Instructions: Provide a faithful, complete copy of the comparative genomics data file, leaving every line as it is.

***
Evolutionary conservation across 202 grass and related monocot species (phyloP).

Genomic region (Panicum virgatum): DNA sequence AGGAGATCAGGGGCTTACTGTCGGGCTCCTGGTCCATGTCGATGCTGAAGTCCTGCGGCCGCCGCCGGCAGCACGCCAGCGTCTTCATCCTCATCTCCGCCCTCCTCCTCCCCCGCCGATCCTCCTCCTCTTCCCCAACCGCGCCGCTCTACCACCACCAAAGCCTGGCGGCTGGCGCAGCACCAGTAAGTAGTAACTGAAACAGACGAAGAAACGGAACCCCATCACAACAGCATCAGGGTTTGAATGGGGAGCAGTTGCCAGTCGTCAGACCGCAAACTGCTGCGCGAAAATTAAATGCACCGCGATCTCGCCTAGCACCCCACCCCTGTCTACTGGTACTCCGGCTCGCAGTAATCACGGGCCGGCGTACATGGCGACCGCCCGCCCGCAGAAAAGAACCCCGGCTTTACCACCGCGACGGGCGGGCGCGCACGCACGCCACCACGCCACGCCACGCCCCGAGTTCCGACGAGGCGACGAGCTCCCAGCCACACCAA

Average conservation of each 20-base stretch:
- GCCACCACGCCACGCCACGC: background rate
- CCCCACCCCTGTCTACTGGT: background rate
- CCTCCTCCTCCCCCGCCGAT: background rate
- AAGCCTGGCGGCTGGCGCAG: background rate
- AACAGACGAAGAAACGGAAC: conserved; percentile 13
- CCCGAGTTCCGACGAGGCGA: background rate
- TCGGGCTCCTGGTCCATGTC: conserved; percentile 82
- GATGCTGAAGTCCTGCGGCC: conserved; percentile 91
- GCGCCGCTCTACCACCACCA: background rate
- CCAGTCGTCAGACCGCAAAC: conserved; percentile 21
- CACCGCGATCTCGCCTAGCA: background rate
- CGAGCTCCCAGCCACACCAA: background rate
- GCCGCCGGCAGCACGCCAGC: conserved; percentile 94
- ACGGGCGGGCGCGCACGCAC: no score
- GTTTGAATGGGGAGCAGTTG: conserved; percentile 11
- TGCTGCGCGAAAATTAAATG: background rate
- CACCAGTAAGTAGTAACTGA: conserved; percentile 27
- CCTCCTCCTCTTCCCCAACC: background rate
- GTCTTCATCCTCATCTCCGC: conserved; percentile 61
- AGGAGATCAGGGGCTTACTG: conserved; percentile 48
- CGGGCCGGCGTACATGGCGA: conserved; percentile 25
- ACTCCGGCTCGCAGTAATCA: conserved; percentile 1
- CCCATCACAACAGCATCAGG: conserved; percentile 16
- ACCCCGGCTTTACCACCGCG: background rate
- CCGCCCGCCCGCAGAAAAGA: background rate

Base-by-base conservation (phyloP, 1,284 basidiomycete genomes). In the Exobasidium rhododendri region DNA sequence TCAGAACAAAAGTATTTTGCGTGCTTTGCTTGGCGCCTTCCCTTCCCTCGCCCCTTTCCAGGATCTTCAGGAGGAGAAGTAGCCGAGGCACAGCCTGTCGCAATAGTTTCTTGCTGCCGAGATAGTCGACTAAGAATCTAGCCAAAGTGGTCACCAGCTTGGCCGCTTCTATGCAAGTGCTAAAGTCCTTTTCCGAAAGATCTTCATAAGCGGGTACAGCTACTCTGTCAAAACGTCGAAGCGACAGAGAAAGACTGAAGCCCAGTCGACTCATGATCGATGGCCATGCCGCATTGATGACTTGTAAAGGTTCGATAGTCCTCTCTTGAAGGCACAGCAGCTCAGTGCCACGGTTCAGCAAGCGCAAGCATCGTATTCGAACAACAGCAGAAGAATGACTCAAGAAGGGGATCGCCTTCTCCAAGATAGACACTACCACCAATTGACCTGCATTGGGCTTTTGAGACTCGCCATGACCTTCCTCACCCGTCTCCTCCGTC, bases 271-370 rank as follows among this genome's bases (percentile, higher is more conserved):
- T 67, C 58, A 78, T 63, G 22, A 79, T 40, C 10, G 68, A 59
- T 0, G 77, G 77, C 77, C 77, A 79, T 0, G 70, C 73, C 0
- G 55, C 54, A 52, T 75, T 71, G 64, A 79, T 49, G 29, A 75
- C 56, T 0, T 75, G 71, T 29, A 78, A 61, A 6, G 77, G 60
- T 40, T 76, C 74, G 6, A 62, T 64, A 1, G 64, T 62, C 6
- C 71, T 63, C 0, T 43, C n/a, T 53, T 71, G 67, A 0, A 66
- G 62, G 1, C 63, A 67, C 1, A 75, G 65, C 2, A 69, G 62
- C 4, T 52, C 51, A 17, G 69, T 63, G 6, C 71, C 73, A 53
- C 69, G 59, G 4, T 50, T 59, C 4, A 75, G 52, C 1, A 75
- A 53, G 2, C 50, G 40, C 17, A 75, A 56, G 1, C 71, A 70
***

Evolutionary conservation across 202 grass and related monocot species (phyloP).

Genomic region (Panicum virgatum): DNA sequence AGGAGATCAGGGGCTTACTGTCGGGCTCCTGGTCCATGTCGATGCTGAAGTCCTGCGGCCGCCGCCGGCAGCACGCCAGCGTCTTCATCCTCATCTCCGCCCTCCTCCTCCCCCGCCGATCCTCCTCCTCTTCCCCAACCGCGCCGCTCTACCACCACCAAAGCCTGGCGGCTGGCGCAGCACCAGTAAGTAGTAACTGAAACAGACGAAGAAACGGAACCCCATCACAACAGCATCAGGGTTTGAATGGGGAGCAGTTGCCAGTCGTCAGACCGCAAACTGCTGCGCGAAAATTAAATGCACCGCGATCTCGCCTAGCACCCCACCCCTGTCTACTGGTACTCCGGCTCGCAGTAATCACGGGCCGGCGTACATGGCGACCGCCCGCCCGCAGAAAAGAACCCCGGCTTTACCACCGCGACGGGCGGGCGCGCACGCACGCCACCACGCCACGCCACGCCCCGAGTTCCGACGAGGCGACGAGCTCCCAGCCACACCAA

Average conservation of each 20-base stretch:
- GCCACCACGCCACGCCACGC: background rate
- CCCCACCCCTGTCTACTGGT: background rate
- CCTCCTCCTCCCCCGCCGAT: background rate
- AAGCCTGGCGGCTGGCGCAG: background rate
- AACAGACGAAGAAACGGAAC: conserved; percentile 13
- CCCGAGTTCCGACGAGGCGA: background rate
- TCGGGCTCCTGGTCCATGTC: conserved; percentile 82
- GATGCTGAAGTCCTGCGGCC: conserved; percentile 91
- GCGCCGCTCTACCACCACCA: background rate
- CCAGTCGTCAGACCGCAAAC: conserved; percentile 21
- CACCGCGATCTCGCCTAGCA: background rate
- CGAGCTCCCAGCCACACCAA: background rate
- GCCGCCGGCAGCACGCCAGC: conserved; percentile 94
- ACGGGCGGGCGCGCACGCAC: no score
- GTTTGAATGGGGAGCAGTTG: conserved; percentile 11
- TGCTGCGCGAAAATTAAATG: background rate
- CACCAGTAAGTAGTAACTGA: conserved; percentile 27
- CCTCCTCCTCTTCCCCAACC: background rate
- GTCTTCATCCTCATCTCCGC: conserved; percentile 61
- AGGAGATCAGGGGCTTACTG: conserved; percentile 48
- CGGGCCGGCGTACATGGCGA: conserved; percentile 25
- ACTCCGGCTCGCAGTAATCA: conserved; percentile 1
- CCCATCACAACAGCATCAGG: conserved; percentile 16
- ACCCCGGCTTTACCACCGCG: background rate
- CCGCCCGCCCGCAGAAAAGA: background rate

Base-by-base conservation (phyloP, 1,284 basidiomycete genomes). In the Exobasidium rhododendri region DNA sequence TCAGAACAAAAGTATTTTGCGTGCTTTGCTTGGCGCCTTCCCTTCCCTCGCCCCTTTCCAGGATCTTCAGGAGGAGAAGTAGCCGAGGCACAGCCTGTCGCAATAGTTTCTTGCTGCCGAGATAGTCGACTAAGAATCTAGCCAAAGTGGTCACCAGCTTGGCCGCTTCTATGCAAGTGCTAAAGTCCTTTTCCGAAAGATCTTCATAAGCGGGTACAGCTACTCTGTCAAAACGTCGAAGCGACAGAGAAAGACTGAAGCCCAGTCGACTCATGATCGATGGCCATGCCGCATTGATGACTTGTAAAGGTTCGATAGTCCTCTCTTGAAGGCACAGCAGCTCAGTGCCACGGTTCAGCAAGCGCAAGCATCGTATTCGAACAACAGCAGAAGAATGACTCAAGAAGGGGATCGCCTTCTCCAAGATAGACACTACCACCAATTGACCTGCATTGGGCTTTTGAGACTCGCCATGACCTTCCTCACCCGTCTCCTCCGTC, bases 271-370 rank as follows among this genome's bases (percentile, higher is more conserved):
- T 67, C 58, A 78, T 63, G 22, A 79, T 40, C 10, G 68, A 59
- T 0, G 77, G 77, C 77, C 77, A 79, T 0, G 70, C 73, C 0
- G 55, C 54, A 52, T 75, T 71, G 64, A 79, T 49, G 29, A 75
- C 56, T 0, T 75, G 71, T 29, A 78, A 61, A 6, G 77, G 60
- T 40, T 76, C 74, G 6, A 62, T 64, A 1, G 64, T 62, C 6
- C 71, T 63, C 0, T 43, C n/a, T 53, T 71, G 67, A 0, A 66
- G 62, G 1, C 63, A 67, C 1, A 75, G 65, C 2, A 69, G 62
- C 4, T 52, C 51, A 17, G 69, T 63, G 6, C 71, C 73, A 53
- C 69, G 59, G 4, T 50, T 59, C 4, A 75, G 52, C 1, A 75
- A 53, G 2, C 50, G 40, C 17, A 75, A 56, G 1, C 71, A 70